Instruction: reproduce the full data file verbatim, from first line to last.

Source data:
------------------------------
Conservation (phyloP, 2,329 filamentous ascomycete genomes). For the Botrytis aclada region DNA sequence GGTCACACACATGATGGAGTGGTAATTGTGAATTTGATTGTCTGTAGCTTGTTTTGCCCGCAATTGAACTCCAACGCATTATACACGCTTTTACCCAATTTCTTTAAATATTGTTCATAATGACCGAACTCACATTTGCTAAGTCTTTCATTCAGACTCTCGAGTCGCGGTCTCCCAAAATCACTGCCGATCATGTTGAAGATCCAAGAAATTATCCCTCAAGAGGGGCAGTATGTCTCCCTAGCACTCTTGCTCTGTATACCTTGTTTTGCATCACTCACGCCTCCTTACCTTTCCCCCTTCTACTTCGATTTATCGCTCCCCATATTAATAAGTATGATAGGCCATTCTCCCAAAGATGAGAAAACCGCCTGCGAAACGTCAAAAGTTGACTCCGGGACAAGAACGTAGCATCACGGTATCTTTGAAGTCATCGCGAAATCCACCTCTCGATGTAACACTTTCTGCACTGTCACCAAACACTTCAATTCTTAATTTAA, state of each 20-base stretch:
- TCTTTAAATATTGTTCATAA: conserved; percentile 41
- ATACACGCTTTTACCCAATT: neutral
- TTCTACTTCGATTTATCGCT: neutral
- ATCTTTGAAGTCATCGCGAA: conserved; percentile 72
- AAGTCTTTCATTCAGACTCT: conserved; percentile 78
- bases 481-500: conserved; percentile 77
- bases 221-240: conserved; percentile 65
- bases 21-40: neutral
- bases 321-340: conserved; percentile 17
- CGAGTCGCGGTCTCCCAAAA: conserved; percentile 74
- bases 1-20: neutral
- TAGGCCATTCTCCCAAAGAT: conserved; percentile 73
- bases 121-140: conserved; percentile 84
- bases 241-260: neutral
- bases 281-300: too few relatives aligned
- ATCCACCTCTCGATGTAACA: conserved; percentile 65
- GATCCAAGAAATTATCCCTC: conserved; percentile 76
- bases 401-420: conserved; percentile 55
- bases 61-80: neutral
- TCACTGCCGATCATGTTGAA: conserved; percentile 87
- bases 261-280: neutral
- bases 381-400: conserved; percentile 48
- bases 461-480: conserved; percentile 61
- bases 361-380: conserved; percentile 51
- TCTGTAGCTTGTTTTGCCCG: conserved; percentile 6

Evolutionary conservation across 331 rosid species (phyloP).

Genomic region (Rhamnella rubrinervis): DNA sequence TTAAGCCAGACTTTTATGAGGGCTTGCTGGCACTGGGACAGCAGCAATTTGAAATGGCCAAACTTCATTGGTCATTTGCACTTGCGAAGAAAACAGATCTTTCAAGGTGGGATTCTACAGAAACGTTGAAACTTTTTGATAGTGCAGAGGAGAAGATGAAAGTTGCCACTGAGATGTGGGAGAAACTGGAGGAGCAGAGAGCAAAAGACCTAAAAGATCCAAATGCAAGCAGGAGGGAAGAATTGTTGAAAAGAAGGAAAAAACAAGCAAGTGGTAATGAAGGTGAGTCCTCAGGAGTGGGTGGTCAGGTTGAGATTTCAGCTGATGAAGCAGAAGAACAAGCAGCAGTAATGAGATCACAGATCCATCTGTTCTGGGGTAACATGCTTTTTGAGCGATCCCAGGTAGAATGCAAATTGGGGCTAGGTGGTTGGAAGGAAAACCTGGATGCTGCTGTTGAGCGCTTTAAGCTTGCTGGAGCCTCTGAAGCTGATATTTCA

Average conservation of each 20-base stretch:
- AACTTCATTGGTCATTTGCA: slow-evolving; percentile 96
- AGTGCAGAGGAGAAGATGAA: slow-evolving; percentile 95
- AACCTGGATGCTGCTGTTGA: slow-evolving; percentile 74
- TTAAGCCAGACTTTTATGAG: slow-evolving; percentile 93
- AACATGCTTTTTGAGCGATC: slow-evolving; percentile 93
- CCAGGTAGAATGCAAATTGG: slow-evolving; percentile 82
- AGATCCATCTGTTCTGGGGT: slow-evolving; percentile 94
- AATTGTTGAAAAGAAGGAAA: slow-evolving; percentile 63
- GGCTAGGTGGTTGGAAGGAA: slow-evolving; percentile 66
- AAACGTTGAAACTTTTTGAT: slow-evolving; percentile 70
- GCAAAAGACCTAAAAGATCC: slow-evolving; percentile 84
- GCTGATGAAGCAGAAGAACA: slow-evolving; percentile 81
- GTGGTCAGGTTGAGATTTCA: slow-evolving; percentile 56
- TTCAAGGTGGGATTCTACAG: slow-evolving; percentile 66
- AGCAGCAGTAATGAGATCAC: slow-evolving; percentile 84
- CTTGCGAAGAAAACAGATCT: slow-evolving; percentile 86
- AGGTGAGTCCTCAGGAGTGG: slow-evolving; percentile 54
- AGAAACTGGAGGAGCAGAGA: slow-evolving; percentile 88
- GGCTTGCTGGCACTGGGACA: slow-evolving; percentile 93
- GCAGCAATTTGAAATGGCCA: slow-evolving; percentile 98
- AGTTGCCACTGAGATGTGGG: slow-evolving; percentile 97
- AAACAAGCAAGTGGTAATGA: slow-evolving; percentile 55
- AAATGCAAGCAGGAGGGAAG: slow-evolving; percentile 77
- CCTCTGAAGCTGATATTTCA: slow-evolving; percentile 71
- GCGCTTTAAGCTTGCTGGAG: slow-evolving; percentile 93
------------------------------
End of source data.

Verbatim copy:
Conservation (phyloP, 2,329 filamentous ascomycete genomes). For the Botrytis aclada region DNA sequence GGTCACACACATGATGGAGTGGTAATTGTGAATTTGATTGTCTGTAGCTTGTTTTGCCCGCAATTGAACTCCAACGCATTATACACGCTTTTACCCAATTTCTTTAAATATTGTTCATAATGACCGAACTCACATTTGCTAAGTCTTTCATTCAGACTCTCGAGTCGCGGTCTCCCAAAATCACTGCCGATCATGTTGAAGATCCAAGAAATTATCCCTCAAGAGGGGCAGTATGTCTCCCTAGCACTCTTGCTCTGTATACCTTGTTTTGCATCACTCACGCCTCCTTACCTTTCCCCCTTCTACTTCGATTTATCGCTCCCCATATTAATAAGTATGATAGGCCATTCTCCCAAAGATGAGAAAACCGCCTGCGAAACGTCAAAAGTTGACTCCGGGACAAGAACGTAGCATCACGGTATCTTTGAAGTCATCGCGAAATCCACCTCTCGATGTAACACTTTCTGCACTGTCACCAAACACTTCAATTCTTAATTTAA, state of each 20-base stretch:
- TCTTTAAATATTGTTCATAA: conserved; percentile 41
- ATACACGCTTTTACCCAATT: neutral
- TTCTACTTCGATTTATCGCT: neutral
- ATCTTTGAAGTCATCGCGAA: conserved; percentile 72
- AAGTCTTTCATTCAGACTCT: conserved; percentile 78
- bases 481-500: conserved; percentile 77
- bases 221-240: conserved; percentile 65
- bases 21-40: neutral
- bases 321-340: conserved; percentile 17
- CGAGTCGCGGTCTCCCAAAA: conserved; percentile 74
- bases 1-20: neutral
- TAGGCCATTCTCCCAAAGAT: conserved; percentile 73
- bases 121-140: conserved; percentile 84
- bases 241-260: neutral
- bases 281-300: too few relatives aligned
- ATCCACCTCTCGATGTAACA: conserved; percentile 65
- GATCCAAGAAATTATCCCTC: conserved; percentile 76
- bases 401-420: conserved; percentile 55
- bases 61-80: neutral
- TCACTGCCGATCATGTTGAA: conserved; percentile 87
- bases 261-280: neutral
- bases 381-400: conserved; percentile 48
- bases 461-480: conserved; percentile 61
- bases 361-380: conserved; percentile 51
- TCTGTAGCTTGTTTTGCCCG: conserved; percentile 6

Evolutionary conservation across 331 rosid species (phyloP).

Genomic region (Rhamnella rubrinervis): DNA sequence TTAAGCCAGACTTTTATGAGGGCTTGCTGGCACTGGGACAGCAGCAATTTGAAATGGCCAAACTTCATTGGTCATTTGCACTTGCGAAGAAAACAGATCTTTCAAGGTGGGATTCTACAGAAACGTTGAAACTTTTTGATAGTGCAGAGGAGAAGATGAAAGTTGCCACTGAGATGTGGGAGAAACTGGAGGAGCAGAGAGCAAAAGACCTAAAAGATCCAAATGCAAGCAGGAGGGAAGAATTGTTGAAAAGAAGGAAAAAACAAGCAAGTGGTAATGAAGGTGAGTCCTCAGGAGTGGGTGGTCAGGTTGAGATTTCAGCTGATGAAGCAGAAGAACAAGCAGCAGTAATGAGATCACAGATCCATCTGTTCTGGGGTAACATGCTTTTTGAGCGATCCCAGGTAGAATGCAAATTGGGGCTAGGTGGTTGGAAGGAAAACCTGGATGCTGCTGTTGAGCGCTTTAAGCTTGCTGGAGCCTCTGAAGCTGATATTTCA

Average conservation of each 20-base stretch:
- AACTTCATTGGTCATTTGCA: slow-evolving; percentile 96
- AGTGCAGAGGAGAAGATGAA: slow-evolving; percentile 95
- AACCTGGATGCTGCTGTTGA: slow-evolving; percentile 74
- TTAAGCCAGACTTTTATGAG: slow-evolving; percentile 93
- AACATGCTTTTTGAGCGATC: slow-evolving; percentile 93
- CCAGGTAGAATGCAAATTGG: slow-evolving; percentile 82
- AGATCCATCTGTTCTGGGGT: slow-evolving; percentile 94
- AATTGTTGAAAAGAAGGAAA: slow-evolving; percentile 63
- GGCTAGGTGGTTGGAAGGAA: slow-evolving; percentile 66
- AAACGTTGAAACTTTTTGAT: slow-evolving; percentile 70
- GCAAAAGACCTAAAAGATCC: slow-evolving; percentile 84
- GCTGATGAAGCAGAAGAACA: slow-evolving; percentile 81
- GTGGTCAGGTTGAGATTTCA: slow-evolving; percentile 56
- TTCAAGGTGGGATTCTACAG: slow-evolving; percentile 66
- AGCAGCAGTAATGAGATCAC: slow-evolving; percentile 84
- CTTGCGAAGAAAACAGATCT: slow-evolving; percentile 86
- AGGTGAGTCCTCAGGAGTGG: slow-evolving; percentile 54
- AGAAACTGGAGGAGCAGAGA: slow-evolving; percentile 88
- GGCTTGCTGGCACTGGGACA: slow-evolving; percentile 93
- GCAGCAATTTGAAATGGCCA: slow-evolving; percentile 98
- AGTTGCCACTGAGATGTGGG: slow-evolving; percentile 97
- AAACAAGCAAGTGGTAATGA: slow-evolving; percentile 55
- AAATGCAAGCAGGAGGGAAG: slow-evolving; percentile 77
- CCTCTGAAGCTGATATTTCA: slow-evolving; percentile 71
- GCGCTTTAAGCTTGCTGGAG: slow-evolving; percentile 93